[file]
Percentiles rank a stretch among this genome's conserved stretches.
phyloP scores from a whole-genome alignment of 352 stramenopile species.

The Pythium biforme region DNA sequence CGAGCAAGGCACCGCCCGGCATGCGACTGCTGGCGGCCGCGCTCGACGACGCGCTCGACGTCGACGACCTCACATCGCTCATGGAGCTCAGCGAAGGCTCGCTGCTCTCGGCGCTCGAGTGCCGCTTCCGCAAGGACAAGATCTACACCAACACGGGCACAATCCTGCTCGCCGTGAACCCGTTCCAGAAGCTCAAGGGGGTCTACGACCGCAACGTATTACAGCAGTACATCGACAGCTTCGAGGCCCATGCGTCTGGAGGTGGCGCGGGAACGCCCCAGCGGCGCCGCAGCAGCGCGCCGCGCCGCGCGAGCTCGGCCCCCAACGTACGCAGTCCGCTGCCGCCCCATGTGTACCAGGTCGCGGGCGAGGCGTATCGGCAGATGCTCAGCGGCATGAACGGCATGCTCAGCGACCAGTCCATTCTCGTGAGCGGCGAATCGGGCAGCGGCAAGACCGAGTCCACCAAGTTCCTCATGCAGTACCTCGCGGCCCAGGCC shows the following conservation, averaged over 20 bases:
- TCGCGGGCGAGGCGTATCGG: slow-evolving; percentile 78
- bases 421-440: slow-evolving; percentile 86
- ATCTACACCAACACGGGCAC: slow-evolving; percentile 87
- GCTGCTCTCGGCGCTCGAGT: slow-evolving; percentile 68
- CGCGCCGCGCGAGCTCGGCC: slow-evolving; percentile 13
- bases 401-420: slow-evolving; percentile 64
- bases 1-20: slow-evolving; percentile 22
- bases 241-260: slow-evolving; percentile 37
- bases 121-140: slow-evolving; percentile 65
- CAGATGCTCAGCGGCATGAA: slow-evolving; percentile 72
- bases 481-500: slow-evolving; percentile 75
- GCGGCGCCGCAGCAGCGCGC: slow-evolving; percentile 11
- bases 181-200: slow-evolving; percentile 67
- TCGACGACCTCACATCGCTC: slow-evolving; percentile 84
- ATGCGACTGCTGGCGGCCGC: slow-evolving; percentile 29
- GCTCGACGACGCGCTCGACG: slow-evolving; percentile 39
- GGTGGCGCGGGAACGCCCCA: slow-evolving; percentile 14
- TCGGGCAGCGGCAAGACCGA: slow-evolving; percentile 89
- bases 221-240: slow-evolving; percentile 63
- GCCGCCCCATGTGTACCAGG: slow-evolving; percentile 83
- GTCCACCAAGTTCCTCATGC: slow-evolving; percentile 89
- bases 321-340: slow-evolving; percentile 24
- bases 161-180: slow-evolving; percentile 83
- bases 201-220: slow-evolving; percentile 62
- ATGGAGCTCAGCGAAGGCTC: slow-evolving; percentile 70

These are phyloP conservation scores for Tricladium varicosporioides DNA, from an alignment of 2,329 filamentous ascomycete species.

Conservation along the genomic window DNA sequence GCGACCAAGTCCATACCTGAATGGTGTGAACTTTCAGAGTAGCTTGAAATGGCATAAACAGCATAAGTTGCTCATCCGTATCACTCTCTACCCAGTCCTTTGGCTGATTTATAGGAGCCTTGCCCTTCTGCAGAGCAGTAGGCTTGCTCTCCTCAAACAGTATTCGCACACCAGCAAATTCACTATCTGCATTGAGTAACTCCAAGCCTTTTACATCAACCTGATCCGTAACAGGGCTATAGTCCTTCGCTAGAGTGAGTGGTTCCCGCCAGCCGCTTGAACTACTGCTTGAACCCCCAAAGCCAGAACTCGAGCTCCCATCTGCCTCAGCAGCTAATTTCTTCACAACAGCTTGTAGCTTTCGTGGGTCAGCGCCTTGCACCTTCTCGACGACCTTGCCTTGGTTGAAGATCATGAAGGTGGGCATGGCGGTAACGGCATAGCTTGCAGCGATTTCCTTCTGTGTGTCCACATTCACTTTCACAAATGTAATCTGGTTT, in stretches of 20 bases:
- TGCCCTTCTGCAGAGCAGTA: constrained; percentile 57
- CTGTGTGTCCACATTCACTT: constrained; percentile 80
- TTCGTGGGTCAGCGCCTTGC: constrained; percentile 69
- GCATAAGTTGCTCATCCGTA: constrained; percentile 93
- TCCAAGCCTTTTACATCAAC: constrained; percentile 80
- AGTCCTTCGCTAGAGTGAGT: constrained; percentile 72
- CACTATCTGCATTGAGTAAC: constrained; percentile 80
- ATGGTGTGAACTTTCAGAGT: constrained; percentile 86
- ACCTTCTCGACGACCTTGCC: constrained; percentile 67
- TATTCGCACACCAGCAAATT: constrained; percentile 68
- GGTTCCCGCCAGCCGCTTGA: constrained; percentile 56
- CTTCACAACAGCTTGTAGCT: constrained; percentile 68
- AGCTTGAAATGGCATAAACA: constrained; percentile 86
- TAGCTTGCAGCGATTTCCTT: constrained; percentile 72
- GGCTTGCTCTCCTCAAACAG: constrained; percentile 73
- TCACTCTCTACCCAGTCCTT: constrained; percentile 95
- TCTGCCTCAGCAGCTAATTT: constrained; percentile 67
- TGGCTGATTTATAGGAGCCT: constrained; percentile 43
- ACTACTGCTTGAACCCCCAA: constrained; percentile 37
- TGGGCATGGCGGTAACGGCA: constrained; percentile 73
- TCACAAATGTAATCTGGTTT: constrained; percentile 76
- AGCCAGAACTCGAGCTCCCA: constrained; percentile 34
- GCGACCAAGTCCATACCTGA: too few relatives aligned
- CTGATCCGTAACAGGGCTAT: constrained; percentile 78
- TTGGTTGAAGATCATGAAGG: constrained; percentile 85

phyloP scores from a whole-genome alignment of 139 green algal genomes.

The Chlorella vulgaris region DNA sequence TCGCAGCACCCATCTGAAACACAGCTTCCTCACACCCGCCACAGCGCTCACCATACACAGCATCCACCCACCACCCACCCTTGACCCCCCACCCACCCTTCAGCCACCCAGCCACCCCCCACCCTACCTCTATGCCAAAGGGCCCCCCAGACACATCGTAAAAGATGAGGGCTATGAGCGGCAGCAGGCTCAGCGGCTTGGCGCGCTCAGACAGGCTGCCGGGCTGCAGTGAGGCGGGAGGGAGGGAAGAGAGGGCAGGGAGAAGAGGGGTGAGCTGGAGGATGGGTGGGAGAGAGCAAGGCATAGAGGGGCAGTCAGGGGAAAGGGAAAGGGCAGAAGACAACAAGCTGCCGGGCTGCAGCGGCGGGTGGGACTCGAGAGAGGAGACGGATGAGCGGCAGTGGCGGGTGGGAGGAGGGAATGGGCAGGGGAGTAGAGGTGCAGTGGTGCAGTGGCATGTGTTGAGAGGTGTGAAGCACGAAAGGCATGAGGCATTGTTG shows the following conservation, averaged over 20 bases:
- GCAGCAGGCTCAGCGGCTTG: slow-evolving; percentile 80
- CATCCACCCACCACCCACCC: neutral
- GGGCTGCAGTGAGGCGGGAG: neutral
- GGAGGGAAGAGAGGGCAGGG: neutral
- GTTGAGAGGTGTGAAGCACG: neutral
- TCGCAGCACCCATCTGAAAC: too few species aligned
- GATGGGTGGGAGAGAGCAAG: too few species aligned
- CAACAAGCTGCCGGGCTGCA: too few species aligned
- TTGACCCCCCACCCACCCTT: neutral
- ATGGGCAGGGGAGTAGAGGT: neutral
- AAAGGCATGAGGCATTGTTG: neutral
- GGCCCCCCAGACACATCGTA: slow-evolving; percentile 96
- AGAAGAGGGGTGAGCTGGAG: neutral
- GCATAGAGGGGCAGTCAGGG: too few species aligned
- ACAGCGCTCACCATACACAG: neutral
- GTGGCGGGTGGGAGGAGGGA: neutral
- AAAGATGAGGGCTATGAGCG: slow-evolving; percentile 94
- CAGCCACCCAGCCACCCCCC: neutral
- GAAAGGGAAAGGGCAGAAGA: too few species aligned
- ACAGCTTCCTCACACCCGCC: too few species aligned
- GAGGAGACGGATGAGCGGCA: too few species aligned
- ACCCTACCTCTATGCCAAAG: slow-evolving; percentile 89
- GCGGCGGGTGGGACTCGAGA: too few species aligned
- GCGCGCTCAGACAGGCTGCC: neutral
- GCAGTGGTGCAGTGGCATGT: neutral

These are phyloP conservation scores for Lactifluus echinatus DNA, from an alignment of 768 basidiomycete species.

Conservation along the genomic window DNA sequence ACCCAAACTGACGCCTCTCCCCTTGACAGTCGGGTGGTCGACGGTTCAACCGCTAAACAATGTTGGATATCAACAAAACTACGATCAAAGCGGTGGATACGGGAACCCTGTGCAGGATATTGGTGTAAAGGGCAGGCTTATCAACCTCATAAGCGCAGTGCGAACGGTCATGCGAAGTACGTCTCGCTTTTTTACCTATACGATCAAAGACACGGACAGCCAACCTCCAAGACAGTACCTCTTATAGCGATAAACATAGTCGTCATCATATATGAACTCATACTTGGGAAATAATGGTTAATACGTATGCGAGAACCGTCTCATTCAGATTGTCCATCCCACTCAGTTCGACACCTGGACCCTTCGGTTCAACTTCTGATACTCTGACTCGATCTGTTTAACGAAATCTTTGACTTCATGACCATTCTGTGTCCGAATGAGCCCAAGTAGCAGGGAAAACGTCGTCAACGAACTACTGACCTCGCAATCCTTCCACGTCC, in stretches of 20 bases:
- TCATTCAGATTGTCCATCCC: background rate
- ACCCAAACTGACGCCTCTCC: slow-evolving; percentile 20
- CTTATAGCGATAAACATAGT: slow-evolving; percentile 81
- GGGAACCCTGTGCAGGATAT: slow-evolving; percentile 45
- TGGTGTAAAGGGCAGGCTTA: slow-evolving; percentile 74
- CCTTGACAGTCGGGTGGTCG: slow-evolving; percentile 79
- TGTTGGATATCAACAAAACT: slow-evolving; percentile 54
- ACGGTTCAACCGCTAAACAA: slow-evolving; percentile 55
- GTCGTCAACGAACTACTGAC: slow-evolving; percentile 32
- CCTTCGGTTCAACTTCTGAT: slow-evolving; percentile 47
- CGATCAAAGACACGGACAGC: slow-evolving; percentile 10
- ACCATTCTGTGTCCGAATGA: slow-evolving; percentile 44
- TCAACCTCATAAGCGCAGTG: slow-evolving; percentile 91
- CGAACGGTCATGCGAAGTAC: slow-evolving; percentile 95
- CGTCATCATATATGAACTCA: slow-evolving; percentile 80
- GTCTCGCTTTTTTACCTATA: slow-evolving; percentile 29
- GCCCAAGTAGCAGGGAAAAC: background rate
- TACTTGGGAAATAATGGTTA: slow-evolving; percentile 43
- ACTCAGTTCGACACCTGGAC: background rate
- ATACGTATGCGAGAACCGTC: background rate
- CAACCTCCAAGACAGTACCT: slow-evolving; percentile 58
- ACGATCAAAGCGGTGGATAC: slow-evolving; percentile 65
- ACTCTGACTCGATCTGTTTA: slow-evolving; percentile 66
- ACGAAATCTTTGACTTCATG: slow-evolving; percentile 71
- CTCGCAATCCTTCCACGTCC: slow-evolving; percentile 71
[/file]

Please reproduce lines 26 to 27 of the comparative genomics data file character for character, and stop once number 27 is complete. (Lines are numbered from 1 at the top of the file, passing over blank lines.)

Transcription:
- bases 161-180: slow-evolving; percentile 83
- bases 201-220: slow-evolving; percentile 62